12 February 1998 Edition
Binlids: The Show Goes On
By Ned Kelly
West Belfast businesses have stepped into the breach after Belfast City Council and the Arts Council rejected funding bids for a revival of the play, `Binlids'.
By helping to find the bulk of the £27,000 needed, they thwarted the overtly political attempt to stop the telling of West Belfast's resistance since the 1971 introduction of internment. This highly acclaimed production from the award winning DubbelJoint/JustUs team will now run for two weeks from 16 February (8pm) at BIHFE on the Whiterock Road in West Belfast.
Tickets are in great demand as many people learn from the audiences at its original run that it is a theatrical experience not to be missed. Its innovative telling of one community's history of resistance captured audiences' imaginations when it premiered at last year's Féile an Phobail/West Belfast Festival. The production uses four stages with the audience in the centre of the hall. There is a sense of being involved in the action of the play which adds to the dramatic impact. Make sure to book a ticket to experience it yourself.
Anyone from Tyrone wishing to attend the play should contact their nearest Sinn Féin centre for information or for tickets.
Kila - not taking it easy
By Ned Kelly
The wild energy of the Dublin-based seven-piece Irish funksters, Kila, kept them dancing through the night at last Saturday's Whiterock gig.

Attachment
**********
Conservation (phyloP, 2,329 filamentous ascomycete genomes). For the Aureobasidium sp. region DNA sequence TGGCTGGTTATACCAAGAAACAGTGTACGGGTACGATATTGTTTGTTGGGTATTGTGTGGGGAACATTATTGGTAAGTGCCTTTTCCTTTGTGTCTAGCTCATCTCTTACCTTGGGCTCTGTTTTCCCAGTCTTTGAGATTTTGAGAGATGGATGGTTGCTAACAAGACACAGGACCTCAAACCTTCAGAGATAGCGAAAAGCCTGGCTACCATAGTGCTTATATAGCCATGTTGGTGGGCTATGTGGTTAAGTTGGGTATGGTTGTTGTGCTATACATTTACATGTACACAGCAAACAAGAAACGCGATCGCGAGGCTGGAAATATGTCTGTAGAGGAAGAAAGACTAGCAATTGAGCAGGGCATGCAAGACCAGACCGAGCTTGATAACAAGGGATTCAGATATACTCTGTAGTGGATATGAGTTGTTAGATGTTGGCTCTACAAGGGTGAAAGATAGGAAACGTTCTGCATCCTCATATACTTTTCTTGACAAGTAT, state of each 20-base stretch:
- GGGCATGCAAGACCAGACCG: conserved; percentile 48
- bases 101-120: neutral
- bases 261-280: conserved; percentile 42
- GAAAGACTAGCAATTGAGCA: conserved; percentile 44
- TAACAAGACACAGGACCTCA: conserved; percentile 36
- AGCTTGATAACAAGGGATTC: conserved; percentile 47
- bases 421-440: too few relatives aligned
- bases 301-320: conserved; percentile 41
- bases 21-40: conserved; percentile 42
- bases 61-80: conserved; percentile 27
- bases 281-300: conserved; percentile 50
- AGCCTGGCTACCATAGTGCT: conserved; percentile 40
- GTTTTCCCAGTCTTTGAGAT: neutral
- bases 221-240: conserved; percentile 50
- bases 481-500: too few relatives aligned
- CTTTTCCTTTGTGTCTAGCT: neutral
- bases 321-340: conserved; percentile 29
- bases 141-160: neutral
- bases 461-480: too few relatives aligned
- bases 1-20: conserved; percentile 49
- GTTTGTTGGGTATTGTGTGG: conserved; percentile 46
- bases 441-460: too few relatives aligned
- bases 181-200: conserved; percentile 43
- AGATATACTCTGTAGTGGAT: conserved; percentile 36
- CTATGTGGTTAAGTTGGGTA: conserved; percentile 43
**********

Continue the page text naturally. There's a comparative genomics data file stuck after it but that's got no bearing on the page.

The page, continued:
The BIFHE hall, which the week before had echoed to the efforts of West Belfast's finest sitting exams, and next week will see the explosion of Binlids, was a whirl of Celtic tunes, Afro-Caribbean beats and compelling rhythms.
Kila kept the dancefloor packed with happy sweating bodies, mixing the frantic with the hypnotic. Tunes such as `Tóg go bog é' (Take it easy), the title track from their latest album, are rich in musical diversity and haunting Gaelic vocals. This second album follows on from `Mind the Gap' and marks them out as the cutting edge of new Irish music.
Kila's growing reputation is built upon the diverse bedrock of their past works. These range from acclaimed film soundtracks, to theatre and dance compositions, to Oireachtas winning pieces. The flute of Colm O'Snodaigh, Eoin Dillon's pipes, Dee Armstrong's fiddle/violin, Ronan O'Snodaigh's bodhran and Eoin O'Brian's electric guitar, not to mention the thumping bass, combine in an original way that bears testament to their depth of experience and multiplicity of talent.
Well worth checking out.